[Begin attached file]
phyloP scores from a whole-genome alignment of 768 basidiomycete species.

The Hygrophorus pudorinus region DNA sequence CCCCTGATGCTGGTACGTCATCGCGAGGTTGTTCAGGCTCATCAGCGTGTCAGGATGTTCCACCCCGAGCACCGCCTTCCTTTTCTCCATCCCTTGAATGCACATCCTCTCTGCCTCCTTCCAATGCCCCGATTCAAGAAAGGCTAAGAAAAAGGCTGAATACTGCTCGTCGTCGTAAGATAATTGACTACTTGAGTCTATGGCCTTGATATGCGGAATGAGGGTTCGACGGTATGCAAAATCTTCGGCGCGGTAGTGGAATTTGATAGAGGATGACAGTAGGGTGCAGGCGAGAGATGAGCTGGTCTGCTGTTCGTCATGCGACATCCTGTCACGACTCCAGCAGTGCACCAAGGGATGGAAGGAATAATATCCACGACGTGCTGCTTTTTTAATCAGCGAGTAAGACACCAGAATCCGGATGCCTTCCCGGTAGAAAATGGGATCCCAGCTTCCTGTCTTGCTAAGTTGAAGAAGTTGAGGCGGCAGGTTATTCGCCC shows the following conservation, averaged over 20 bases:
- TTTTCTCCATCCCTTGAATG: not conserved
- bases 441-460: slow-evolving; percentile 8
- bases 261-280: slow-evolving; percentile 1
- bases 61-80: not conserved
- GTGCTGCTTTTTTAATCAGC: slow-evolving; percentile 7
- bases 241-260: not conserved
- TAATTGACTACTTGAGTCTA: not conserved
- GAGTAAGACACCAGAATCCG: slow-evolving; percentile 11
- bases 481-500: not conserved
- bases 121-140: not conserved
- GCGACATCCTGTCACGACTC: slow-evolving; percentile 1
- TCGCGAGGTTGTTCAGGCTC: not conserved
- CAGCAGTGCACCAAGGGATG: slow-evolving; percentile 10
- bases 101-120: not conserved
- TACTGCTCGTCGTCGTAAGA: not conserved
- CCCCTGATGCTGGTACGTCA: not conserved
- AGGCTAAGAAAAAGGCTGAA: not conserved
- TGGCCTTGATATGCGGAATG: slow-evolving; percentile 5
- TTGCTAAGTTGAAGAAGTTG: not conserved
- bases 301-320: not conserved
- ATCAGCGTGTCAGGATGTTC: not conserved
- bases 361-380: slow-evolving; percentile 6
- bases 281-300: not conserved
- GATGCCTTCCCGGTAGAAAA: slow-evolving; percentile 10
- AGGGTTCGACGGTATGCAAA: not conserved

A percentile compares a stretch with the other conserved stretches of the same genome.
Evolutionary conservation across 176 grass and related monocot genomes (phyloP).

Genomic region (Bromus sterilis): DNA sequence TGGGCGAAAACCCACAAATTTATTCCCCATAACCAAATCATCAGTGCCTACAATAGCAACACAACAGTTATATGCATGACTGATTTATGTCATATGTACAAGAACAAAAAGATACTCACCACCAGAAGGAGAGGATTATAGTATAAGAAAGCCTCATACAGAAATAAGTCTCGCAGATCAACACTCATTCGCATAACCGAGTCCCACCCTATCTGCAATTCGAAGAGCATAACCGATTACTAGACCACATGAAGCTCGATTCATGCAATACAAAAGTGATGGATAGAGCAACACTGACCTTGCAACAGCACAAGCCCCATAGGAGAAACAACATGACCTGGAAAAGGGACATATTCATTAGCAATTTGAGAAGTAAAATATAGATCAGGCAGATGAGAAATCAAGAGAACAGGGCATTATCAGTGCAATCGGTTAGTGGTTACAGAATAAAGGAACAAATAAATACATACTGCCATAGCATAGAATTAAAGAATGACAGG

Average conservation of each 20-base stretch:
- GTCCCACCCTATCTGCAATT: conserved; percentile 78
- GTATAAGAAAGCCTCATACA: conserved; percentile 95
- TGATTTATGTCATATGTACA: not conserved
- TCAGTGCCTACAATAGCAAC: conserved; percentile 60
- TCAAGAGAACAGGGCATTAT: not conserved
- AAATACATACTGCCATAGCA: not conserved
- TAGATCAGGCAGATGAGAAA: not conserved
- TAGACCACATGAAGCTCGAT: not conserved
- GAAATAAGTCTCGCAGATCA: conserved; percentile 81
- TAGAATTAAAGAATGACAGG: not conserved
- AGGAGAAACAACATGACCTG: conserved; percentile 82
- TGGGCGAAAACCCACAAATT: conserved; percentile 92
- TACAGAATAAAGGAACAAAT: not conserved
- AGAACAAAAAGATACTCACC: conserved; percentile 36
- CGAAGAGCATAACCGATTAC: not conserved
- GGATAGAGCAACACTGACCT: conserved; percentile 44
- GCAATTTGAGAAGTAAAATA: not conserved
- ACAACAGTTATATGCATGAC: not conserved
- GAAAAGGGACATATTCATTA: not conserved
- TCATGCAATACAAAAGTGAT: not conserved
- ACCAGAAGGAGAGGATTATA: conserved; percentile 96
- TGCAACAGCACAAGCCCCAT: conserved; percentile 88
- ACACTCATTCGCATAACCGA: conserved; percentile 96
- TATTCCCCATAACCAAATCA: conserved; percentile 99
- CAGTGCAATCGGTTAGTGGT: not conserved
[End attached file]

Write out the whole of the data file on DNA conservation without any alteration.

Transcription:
phyloP scores from a whole-genome alignment of 768 basidiomycete species.

The Hygrophorus pudorinus region DNA sequence CCCCTGATGCTGGTACGTCATCGCGAGGTTGTTCAGGCTCATCAGCGTGTCAGGATGTTCCACCCCGAGCACCGCCTTCCTTTTCTCCATCCCTTGAATGCACATCCTCTCTGCCTCCTTCCAATGCCCCGATTCAAGAAAGGCTAAGAAAAAGGCTGAATACTGCTCGTCGTCGTAAGATAATTGACTACTTGAGTCTATGGCCTTGATATGCGGAATGAGGGTTCGACGGTATGCAAAATCTTCGGCGCGGTAGTGGAATTTGATAGAGGATGACAGTAGGGTGCAGGCGAGAGATGAGCTGGTCTGCTGTTCGTCATGCGACATCCTGTCACGACTCCAGCAGTGCACCAAGGGATGGAAGGAATAATATCCACGACGTGCTGCTTTTTTAATCAGCGAGTAAGACACCAGAATCCGGATGCCTTCCCGGTAGAAAATGGGATCCCAGCTTCCTGTCTTGCTAAGTTGAAGAAGTTGAGGCGGCAGGTTATTCGCCC shows the following conservation, averaged over 20 bases:
- TTTTCTCCATCCCTTGAATG: not conserved
- bases 441-460: slow-evolving; percentile 8
- bases 261-280: slow-evolving; percentile 1
- bases 61-80: not conserved
- GTGCTGCTTTTTTAATCAGC: slow-evolving; percentile 7
- bases 241-260: not conserved
- TAATTGACTACTTGAGTCTA: not conserved
- GAGTAAGACACCAGAATCCG: slow-evolving; percentile 11
- bases 481-500: not conserved
- bases 121-140: not conserved
- GCGACATCCTGTCACGACTC: slow-evolving; percentile 1
- TCGCGAGGTTGTTCAGGCTC: not conserved
- CAGCAGTGCACCAAGGGATG: slow-evolving; percentile 10
- bases 101-120: not conserved
- TACTGCTCGTCGTCGTAAGA: not conserved
- CCCCTGATGCTGGTACGTCA: not conserved
- AGGCTAAGAAAAAGGCTGAA: not conserved
- TGGCCTTGATATGCGGAATG: slow-evolving; percentile 5
- TTGCTAAGTTGAAGAAGTTG: not conserved
- bases 301-320: not conserved
- ATCAGCGTGTCAGGATGTTC: not conserved
- bases 361-380: slow-evolving; percentile 6
- bases 281-300: not conserved
- GATGCCTTCCCGGTAGAAAA: slow-evolving; percentile 10
- AGGGTTCGACGGTATGCAAA: not conserved

A percentile compares a stretch with the other conserved stretches of the same genome.
Evolutionary conservation across 176 grass and related monocot genomes (phyloP).

Genomic region (Bromus sterilis): DNA sequence TGGGCGAAAACCCACAAATTTATTCCCCATAACCAAATCATCAGTGCCTACAATAGCAACACAACAGTTATATGCATGACTGATTTATGTCATATGTACAAGAACAAAAAGATACTCACCACCAGAAGGAGAGGATTATAGTATAAGAAAGCCTCATACAGAAATAAGTCTCGCAGATCAACACTCATTCGCATAACCGAGTCCCACCCTATCTGCAATTCGAAGAGCATAACCGATTACTAGACCACATGAAGCTCGATTCATGCAATACAAAAGTGATGGATAGAGCAACACTGACCTTGCAACAGCACAAGCCCCATAGGAGAAACAACATGACCTGGAAAAGGGACATATTCATTAGCAATTTGAGAAGTAAAATATAGATCAGGCAGATGAGAAATCAAGAGAACAGGGCATTATCAGTGCAATCGGTTAGTGGTTACAGAATAAAGGAACAAATAAATACATACTGCCATAGCATAGAATTAAAGAATGACAGG

Average conservation of each 20-base stretch:
- GTCCCACCCTATCTGCAATT: conserved; percentile 78
- GTATAAGAAAGCCTCATACA: conserved; percentile 95
- TGATTTATGTCATATGTACA: not conserved
- TCAGTGCCTACAATAGCAAC: conserved; percentile 60
- TCAAGAGAACAGGGCATTAT: not conserved
- AAATACATACTGCCATAGCA: not conserved
- TAGATCAGGCAGATGAGAAA: not conserved
- TAGACCACATGAAGCTCGAT: not conserved
- GAAATAAGTCTCGCAGATCA: conserved; percentile 81
- TAGAATTAAAGAATGACAGG: not conserved
- AGGAGAAACAACATGACCTG: conserved; percentile 82
- TGGGCGAAAACCCACAAATT: conserved; percentile 92
- TACAGAATAAAGGAACAAAT: not conserved
- AGAACAAAAAGATACTCACC: conserved; percentile 36
- CGAAGAGCATAACCGATTAC: not conserved
- GGATAGAGCAACACTGACCT: conserved; percentile 44
- GCAATTTGAGAAGTAAAATA: not conserved
- ACAACAGTTATATGCATGAC: not conserved
- GAAAAGGGACATATTCATTA: not conserved
- TCATGCAATACAAAAGTGAT: not conserved
- ACCAGAAGGAGAGGATTATA: conserved; percentile 96
- TGCAACAGCACAAGCCCCAT: conserved; percentile 88
- ACACTCATTCGCATAACCGA: conserved; percentile 96
- TATTCCCCATAACCAAATCA: conserved; percentile 99
- CAGTGCAATCGGTTAGTGGT: not conserved